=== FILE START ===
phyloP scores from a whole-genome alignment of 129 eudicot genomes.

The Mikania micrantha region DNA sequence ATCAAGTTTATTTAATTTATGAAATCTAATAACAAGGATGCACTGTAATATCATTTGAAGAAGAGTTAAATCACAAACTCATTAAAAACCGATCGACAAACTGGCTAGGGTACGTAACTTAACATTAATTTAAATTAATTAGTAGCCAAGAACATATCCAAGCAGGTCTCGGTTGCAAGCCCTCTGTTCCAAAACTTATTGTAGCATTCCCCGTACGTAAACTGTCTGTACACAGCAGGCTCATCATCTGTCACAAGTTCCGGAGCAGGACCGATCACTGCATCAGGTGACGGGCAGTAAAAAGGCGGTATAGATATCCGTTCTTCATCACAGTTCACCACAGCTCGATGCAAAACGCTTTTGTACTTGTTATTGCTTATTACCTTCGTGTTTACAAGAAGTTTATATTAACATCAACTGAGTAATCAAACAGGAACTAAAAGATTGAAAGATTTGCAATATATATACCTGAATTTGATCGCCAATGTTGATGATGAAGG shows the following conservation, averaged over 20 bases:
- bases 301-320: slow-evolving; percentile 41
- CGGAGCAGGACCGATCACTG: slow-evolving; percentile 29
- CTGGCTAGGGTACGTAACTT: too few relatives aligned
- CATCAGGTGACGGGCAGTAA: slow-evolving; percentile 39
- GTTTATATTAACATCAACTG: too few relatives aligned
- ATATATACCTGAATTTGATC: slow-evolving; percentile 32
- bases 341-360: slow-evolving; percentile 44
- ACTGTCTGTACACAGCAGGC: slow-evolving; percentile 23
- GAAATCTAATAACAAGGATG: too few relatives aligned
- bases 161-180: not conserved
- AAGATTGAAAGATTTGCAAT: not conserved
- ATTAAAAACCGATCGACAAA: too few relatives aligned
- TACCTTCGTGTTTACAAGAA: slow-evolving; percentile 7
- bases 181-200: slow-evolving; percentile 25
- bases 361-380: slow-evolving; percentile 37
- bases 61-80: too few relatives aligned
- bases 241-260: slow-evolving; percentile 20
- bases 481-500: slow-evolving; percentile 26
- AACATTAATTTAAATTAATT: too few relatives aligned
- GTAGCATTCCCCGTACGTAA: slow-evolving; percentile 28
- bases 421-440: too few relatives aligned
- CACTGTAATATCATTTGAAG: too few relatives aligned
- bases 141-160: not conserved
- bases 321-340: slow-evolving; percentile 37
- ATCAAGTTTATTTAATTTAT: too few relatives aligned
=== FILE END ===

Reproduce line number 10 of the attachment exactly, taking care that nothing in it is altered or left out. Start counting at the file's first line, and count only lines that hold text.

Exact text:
- ACTGTCTGTACACAGCAGGC: slow-evolving; percentile 23